whereby when said first and second housings are connected, air introduced from the intake port (70a) of said first housing (52) flows to the exhaust port (53b) of said rear coupling wall (53') through the intake-side passage (67) of said first housing (51), the first chassis (56), and the first passage (68a), and air introduced from the intake port (53a) of said front coupling wall (53) flows to the exhaust port (71a) of said second side wall (71) through the intake side passage (67') of said second housing (52), the second chassis (56'), and the exhaust side passage (68') of said second housing (52).
2. The assembly according to claim 2 wherein said blowing means includes a fan unit (57, 57') attached to the respective chassis (56, 56') in each of said first and second housings (51, 52) to cause air to flow to the exhaust-side passage (68, 68') from the intake-side passage (67, 67') of each respective housing.
3. The assembly according to claim 2, further comprising a second fan unit (61) disposed in the first passage (68a) to cause air to flow to the exhaust port (53b) of said rear coupling wall (53') from the exhaust-side passage (68) of said first housing (51).
4. The assembly according to claim 2, wherein, in each of said first and second housings, the intake port (70a) of the first side wall (70), the respective chassis (56, 56'), and the exhaust port (71a) of the second side wall (71) are arranged in a linear line.
5. An assembly for housing electrical equipment, the assembly comprising:
a. first and second chassis (103, 104) each having electrical equipment mounted thereon; and
b. first and second housings (100, 101) respectively housing the first and second chassis (103, 104), each of said housings including:
a first side wall (122) having a first intake port (123);
a second side wall (133) having a first exhaust port (132);
a rear wall (124, 126) having a second exhaust port (147);
said first side wall (122) and one side of the respective chassis (103, 104) defining an intake-side passage (140, 141), and said second side wall (133) and the opposite side of the respective chassis (103, 104) defining an exhaust-side passage (134, 135), said first exhaust port (132), said second exhaust port (147), and said second intake port (125) being provided in the exhaust-side passage (134, 135);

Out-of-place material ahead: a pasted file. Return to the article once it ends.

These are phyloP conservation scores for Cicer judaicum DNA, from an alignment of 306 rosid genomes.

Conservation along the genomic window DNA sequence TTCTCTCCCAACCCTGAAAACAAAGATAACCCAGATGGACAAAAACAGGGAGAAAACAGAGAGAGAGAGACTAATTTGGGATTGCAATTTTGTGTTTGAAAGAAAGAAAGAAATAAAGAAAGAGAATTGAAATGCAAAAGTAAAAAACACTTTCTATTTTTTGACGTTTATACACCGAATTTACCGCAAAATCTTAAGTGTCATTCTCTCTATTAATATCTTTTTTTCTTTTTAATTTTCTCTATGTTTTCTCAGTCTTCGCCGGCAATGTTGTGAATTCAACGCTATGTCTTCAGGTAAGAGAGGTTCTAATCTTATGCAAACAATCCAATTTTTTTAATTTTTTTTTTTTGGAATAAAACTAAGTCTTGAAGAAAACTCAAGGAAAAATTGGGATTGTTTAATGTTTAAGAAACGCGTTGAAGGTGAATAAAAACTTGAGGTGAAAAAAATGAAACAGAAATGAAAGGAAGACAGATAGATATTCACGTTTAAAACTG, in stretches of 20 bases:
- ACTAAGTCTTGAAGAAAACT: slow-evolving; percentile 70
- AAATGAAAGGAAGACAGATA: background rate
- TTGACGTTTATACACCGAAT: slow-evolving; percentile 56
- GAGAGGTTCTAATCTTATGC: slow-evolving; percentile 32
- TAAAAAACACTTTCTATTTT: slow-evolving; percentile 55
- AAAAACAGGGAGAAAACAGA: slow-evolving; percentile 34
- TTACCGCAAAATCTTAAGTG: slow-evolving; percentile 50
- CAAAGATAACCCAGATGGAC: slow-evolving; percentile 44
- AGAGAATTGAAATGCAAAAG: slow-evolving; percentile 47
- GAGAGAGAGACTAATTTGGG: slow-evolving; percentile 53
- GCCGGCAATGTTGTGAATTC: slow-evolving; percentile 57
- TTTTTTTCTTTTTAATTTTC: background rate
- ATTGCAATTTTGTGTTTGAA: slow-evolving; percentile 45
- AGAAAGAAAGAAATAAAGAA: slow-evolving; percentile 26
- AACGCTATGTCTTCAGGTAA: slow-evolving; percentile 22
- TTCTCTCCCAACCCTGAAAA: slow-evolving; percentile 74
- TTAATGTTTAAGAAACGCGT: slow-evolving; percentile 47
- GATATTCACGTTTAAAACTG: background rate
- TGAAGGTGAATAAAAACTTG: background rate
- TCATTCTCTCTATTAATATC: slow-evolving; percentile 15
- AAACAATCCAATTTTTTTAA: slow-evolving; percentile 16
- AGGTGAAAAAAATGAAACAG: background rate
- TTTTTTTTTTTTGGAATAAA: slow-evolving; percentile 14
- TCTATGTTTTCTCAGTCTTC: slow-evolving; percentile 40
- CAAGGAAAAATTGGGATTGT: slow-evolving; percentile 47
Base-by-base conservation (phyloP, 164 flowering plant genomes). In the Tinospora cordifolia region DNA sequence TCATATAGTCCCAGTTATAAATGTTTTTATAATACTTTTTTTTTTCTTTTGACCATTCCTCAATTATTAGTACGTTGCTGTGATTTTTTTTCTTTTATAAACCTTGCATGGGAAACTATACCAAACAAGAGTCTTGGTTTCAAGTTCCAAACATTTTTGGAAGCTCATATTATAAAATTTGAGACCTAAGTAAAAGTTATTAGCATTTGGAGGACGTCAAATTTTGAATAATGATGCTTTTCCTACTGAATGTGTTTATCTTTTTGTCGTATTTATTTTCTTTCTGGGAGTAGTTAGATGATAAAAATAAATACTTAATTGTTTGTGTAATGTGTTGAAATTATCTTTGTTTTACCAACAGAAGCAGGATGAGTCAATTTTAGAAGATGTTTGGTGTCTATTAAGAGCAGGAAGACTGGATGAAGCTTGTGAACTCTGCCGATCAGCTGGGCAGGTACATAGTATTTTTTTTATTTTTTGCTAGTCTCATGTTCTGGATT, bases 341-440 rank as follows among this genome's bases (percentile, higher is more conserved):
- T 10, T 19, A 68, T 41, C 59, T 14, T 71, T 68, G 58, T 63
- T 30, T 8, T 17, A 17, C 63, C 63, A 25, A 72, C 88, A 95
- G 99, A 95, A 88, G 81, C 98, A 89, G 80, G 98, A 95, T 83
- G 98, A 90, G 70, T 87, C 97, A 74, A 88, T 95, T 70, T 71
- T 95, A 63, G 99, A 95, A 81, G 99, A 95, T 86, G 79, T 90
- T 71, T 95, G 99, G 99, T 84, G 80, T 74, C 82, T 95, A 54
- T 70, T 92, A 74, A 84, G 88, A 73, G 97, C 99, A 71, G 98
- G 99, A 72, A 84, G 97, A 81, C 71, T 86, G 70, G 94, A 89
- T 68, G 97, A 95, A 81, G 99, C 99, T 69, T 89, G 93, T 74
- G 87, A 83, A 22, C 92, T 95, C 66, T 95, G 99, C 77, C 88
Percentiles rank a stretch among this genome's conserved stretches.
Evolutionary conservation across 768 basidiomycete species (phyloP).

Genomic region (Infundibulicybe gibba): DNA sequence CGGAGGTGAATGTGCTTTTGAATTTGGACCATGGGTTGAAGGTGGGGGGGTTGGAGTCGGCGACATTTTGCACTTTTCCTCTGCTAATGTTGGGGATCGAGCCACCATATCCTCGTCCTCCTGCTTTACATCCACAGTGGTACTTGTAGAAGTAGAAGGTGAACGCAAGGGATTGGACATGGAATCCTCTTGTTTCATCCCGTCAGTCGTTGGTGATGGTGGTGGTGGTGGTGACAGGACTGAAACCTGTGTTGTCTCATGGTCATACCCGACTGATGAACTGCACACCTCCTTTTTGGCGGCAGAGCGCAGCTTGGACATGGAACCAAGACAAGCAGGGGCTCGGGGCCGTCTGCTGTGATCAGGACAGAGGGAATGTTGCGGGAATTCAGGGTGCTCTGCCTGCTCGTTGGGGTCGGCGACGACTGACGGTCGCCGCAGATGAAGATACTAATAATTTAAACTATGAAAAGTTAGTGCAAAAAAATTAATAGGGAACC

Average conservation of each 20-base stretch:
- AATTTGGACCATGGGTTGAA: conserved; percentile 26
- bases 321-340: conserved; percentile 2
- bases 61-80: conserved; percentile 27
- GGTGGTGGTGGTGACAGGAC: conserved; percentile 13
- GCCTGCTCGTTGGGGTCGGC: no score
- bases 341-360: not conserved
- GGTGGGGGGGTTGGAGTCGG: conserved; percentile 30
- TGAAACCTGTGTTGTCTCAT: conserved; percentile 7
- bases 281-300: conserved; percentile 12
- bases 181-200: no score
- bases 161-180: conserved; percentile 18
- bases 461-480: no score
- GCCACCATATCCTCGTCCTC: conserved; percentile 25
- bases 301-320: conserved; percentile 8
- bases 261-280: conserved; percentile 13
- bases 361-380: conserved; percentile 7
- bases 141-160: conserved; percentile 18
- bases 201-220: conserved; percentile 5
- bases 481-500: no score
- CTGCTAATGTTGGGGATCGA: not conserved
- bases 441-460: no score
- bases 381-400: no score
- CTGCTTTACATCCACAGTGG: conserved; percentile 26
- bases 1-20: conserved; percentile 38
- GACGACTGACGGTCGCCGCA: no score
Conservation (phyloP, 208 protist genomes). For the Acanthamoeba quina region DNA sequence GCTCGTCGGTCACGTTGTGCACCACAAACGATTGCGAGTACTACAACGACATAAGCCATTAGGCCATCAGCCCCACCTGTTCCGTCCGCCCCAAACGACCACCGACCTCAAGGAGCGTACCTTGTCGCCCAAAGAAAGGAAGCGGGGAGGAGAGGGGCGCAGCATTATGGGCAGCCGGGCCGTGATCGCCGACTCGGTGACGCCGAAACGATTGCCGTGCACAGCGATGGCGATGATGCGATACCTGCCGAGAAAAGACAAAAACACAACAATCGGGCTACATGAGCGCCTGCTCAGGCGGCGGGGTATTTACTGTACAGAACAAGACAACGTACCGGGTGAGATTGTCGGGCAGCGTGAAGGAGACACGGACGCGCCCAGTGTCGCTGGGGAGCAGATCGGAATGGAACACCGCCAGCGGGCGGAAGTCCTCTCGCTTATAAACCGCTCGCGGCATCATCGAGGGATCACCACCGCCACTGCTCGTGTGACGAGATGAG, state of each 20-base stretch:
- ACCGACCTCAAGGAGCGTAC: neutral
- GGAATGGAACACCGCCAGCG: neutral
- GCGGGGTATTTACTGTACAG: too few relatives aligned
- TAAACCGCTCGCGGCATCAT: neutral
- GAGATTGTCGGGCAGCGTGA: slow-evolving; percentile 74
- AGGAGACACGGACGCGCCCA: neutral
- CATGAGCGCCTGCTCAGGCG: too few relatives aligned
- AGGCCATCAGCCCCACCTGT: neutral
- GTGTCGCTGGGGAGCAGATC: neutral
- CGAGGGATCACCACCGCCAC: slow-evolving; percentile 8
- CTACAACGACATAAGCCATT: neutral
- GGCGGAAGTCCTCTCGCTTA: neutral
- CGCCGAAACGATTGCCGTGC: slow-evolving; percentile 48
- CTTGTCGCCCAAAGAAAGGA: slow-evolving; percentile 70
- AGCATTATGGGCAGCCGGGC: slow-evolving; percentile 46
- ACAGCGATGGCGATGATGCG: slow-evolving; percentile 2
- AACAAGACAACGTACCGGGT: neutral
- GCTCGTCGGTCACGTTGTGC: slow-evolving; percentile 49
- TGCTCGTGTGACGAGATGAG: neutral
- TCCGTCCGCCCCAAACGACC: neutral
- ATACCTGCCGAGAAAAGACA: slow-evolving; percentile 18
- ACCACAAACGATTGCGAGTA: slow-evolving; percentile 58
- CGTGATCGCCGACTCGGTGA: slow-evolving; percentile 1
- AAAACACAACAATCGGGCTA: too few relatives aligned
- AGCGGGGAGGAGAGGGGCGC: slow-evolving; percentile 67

blowing means; and
a partition wall (112, 115) provided in the exhaust-side passage (134, 135) to divide the exhaust side passage into a first passage (113, 116) through which air introduced from the first intake port (123) flows to the second exhaust port (147) via the intake-side passage (140, 141) and the respective chassis (103, 104), and a second passage (114, 117) in which the first exhaust port (132) and second intake port (125) are provided;
whereby when said first and second housings are connected such that the second side wall (133) of said first housing (100) faces the first side wall (122) of said second housing (101), the second passage (114) of said first housing (100) is communicating with the intake-side passage (141) of said second housing (101) through the first exhaust port (132) of said first housing (100) and first intake port (123) of said second housing (101), the blowing means of said second housing (101) causing air introduced from the second intake port (125) of said first housing (100) to flow to the second exhaust port (147) of said second housing (101) through the second passage (114) and first exhaust port (132) of said first housing (100), and through the first intake port (123), the intake-side passage (141), second chassis (104), and the exhaust-side passage (135) of said second housing (101); and
said partition wall (112, 115) of each of said housings (100, 101) having a slanted portion located between the respective chassis (103, 104) in said respective housing and said second side wall (133), said slanted portion having one end spaced from said second side wall (133) at the front side of said respective housing and another end extending toward said second side wall (133).
6. The assembly according to claim 5 wherein said partition wall (112, 115) in each housing extends to the second side wall (133) from the front wall (100, 101).
7. The assembly according to claim 6 wherein said blowing means includes a fan unit (106, 107) mounted on each of said chassis (103, 104).